A two-part symposium, Protecting the Vote: Dialogues on Citizenship, Elections and the Franchise, will examine the status of enfranchisement in America 50 years after the passage and ratification of the Voting Rights Act of 1965. Discussions will address the requirements of voting, including registration, voter identification laws and early/absentee voting laws. Attention will also be given to the mechanical and logistical issues of voting, including lines at the polls and provisional ballots. The title of the symposium reflects the tension between protecting against corruption at the polls and protecting the individual's right to vote.
Panel One: 1:00 to 2:30 p.m.
Panel Two: 3:00 to 4:30 p.m.
Hall Center for the Humanities' Conference Hall
900 Sunnyside Avenue, University of Kansas Campus, Lawrence, KS
Panel One, from 1 to 2:30 p.m. in the Hall Center for the Humanities' Conference Hall, will deal with historical issues facing voting and will feature panelists Pippa Holloway from Middle Tennessee State University, J. Morgan Kousser from California Institute of Technology and Michael Clemons from Old Dominion University.
Panel Two, dealing with current political debates and legal cases, will be from 3 to 4:30 p.m. in the Hall Center Conference Hall. Dan Smith from the University of Florida, Matt Barreto from the University of California Los Angeles and Lonna Atkeson from University of New Mexico will serve on the panel.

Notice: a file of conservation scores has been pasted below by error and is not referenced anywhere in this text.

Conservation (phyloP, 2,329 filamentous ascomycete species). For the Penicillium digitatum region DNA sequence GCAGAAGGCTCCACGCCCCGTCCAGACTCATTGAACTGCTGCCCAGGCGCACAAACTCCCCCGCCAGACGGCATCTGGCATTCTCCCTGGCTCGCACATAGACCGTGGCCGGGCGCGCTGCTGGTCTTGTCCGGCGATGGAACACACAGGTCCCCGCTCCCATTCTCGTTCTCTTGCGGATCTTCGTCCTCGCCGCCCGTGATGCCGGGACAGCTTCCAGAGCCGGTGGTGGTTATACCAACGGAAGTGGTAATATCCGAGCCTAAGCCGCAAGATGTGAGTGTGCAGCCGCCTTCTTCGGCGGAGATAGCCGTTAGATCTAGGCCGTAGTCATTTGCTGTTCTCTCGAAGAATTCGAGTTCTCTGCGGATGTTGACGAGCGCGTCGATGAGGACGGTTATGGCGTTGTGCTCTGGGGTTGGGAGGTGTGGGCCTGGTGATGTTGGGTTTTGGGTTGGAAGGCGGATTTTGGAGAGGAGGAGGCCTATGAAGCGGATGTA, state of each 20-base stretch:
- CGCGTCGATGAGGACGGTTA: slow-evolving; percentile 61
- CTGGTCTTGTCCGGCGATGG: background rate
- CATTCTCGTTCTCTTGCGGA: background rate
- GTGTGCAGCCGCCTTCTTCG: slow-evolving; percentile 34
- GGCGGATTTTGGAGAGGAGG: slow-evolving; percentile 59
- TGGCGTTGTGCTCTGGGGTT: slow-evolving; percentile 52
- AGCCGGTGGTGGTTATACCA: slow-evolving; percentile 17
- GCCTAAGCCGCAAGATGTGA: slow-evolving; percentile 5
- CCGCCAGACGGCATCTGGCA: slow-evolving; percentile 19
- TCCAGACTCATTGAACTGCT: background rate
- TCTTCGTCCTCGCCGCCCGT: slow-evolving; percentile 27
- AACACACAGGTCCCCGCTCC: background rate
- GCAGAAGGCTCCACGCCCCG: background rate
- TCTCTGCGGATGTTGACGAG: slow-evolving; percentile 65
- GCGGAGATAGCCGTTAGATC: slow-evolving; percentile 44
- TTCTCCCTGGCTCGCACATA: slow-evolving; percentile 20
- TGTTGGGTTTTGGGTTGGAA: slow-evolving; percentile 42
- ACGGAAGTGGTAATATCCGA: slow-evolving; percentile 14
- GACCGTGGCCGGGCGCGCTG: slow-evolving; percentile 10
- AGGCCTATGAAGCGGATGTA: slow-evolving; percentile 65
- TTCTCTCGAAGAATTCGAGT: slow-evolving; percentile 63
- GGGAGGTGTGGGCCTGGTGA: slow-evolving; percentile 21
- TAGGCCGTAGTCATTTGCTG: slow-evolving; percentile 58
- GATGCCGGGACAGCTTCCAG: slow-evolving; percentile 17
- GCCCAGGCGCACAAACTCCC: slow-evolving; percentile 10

Part 2: 5:30 pm
Part 2: 5:30 p.m.
The Commons, Spooner Hall
1340 Hayhawk Blvd, Lawrence, KS
Part Two of the symposium will be a discussion with current Kansas Secretary of State Kris Kobach, moderated by Stephen McAllister, distinguished professor of law. The discussion will take place at 5:30 p.m. in The Commons, Spooner Hall. During the discussion, Kobach will take questions from the audience.
The keynote event is free and open to the public, but seating in The Commons is limited. Reservations are available via the Hall Center website. Overflow will be in the Woodruff Auditorium in the Kansas Union, where the keynote will be live cast.
If you wish to attend one or both of the afternoon panel sessions, please visit the Hall Center website, which has a link to RSVP. The panels are free and open to the public, but space is limited.
For more information, contact the Hall Center at
This event is co-sponsored by The Commons, Hall Center for the Humanities, the Langston Hughes Center, the Office of the Chancellor, the Office of the Provost, the College of Liberal Arts & Sciences, School of Law, School of Public Affairs and Administration, Dole Institute of Politics, the Office of Multicultural Affairs, the Institute for Policy and Social Research, and the departments of African & African-American Studies and Political Science